Additionally, due to our genes and our community, we are all differentially endowed with values that further drive a fight or flight response to risk, a response that takes the form of rejection of fact and a dismissal of the problem entirely. The long-standing rejection by some people that humans cause climate change, or the recent rejection by many of the danger of a global pandemic, are driven by a cultural tribalism of those who share similar cognitive functioning. While social and behavioral science is unveiling how we think and perceive information, it is also fair to say that it has only provided dim suggestions of steps toward improving human ability to accept the truth. The embrace of simple happy endings, on issues as complex as the global climate system, is in effect another type of denial of fact.

The individual stories of environmental scientists are certainly going to differ in many respects, but if they are based on science and a deep reflection of societal constraints, they will also converge in a broadly common space. You may ask, what is the environmental story I tell myself? Several years ago, in the first lecture of a large Environmental Issues class (ESPM C10; LS C30), I asked students to suggest environmental questions or topics they might like to learn about during the semester. The hands in the room had all disappeared, and I was about to continue the lecture. Then, a hand slowly rose from a young woman sitting near the end of the front row. I acknowledged her, and then, almost inaudibly, she asked: “Is it too late?”. This question shook me deeply that day, and it continues to do so. It is a question we must all seriously consider as the world changes, non-linearly, in a multitude of ways due to our influence. Any eventual remedy for this will require innovations both small and large, and a keen spirit of persistence. And, to be clear, a positive outcome is not assured. No one activity will stem a problem, but when combined with other activities and efforts, it may at least be additive, if not multiplicative, in its long-term effect. Thus, the story I tell myself is this: “I don’t think it’s too late, but I know there are no magical solutions.” It is between these extremes of paralysis and bliss, both forms of denial, that the path to effective and tangible change and transformation exists.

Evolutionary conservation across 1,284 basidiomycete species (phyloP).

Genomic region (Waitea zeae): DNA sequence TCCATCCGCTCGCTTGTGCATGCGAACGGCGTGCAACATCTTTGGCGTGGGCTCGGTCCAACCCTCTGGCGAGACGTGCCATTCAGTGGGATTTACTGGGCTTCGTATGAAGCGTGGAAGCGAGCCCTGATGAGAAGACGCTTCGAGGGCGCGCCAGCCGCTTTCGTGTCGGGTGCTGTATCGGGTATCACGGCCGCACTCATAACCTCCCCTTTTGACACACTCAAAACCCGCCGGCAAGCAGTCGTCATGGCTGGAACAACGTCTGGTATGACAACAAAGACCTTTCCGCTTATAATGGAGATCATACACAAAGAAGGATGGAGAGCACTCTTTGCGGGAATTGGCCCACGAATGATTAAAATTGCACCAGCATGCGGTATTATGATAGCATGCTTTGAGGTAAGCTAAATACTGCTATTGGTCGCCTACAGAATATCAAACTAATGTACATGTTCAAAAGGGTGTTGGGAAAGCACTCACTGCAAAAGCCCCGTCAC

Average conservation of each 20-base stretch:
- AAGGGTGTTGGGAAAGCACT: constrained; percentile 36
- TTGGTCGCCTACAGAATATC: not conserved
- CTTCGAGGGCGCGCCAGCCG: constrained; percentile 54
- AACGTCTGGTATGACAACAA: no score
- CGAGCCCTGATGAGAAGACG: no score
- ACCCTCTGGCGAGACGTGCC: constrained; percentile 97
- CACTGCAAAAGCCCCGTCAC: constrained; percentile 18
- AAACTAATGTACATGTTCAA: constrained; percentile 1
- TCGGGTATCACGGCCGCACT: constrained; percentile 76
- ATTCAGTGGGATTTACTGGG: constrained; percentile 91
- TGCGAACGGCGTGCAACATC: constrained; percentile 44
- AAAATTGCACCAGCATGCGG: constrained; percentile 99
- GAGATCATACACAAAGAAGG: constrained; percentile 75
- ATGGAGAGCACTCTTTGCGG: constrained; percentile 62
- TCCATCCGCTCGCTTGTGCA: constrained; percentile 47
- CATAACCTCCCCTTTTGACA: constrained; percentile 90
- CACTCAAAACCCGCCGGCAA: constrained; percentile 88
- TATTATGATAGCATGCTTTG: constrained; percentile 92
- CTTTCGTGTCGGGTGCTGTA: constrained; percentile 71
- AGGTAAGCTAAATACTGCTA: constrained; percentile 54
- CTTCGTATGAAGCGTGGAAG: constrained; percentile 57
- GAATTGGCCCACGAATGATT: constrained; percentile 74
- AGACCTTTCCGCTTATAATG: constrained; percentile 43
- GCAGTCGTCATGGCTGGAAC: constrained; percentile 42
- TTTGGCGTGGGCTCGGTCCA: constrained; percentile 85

This essay was adapted from the paper: Amundson, R. 2021. Kiss the ground (and make a wish): soil science and Hollywood. Biogeochemistry. 157:127]]>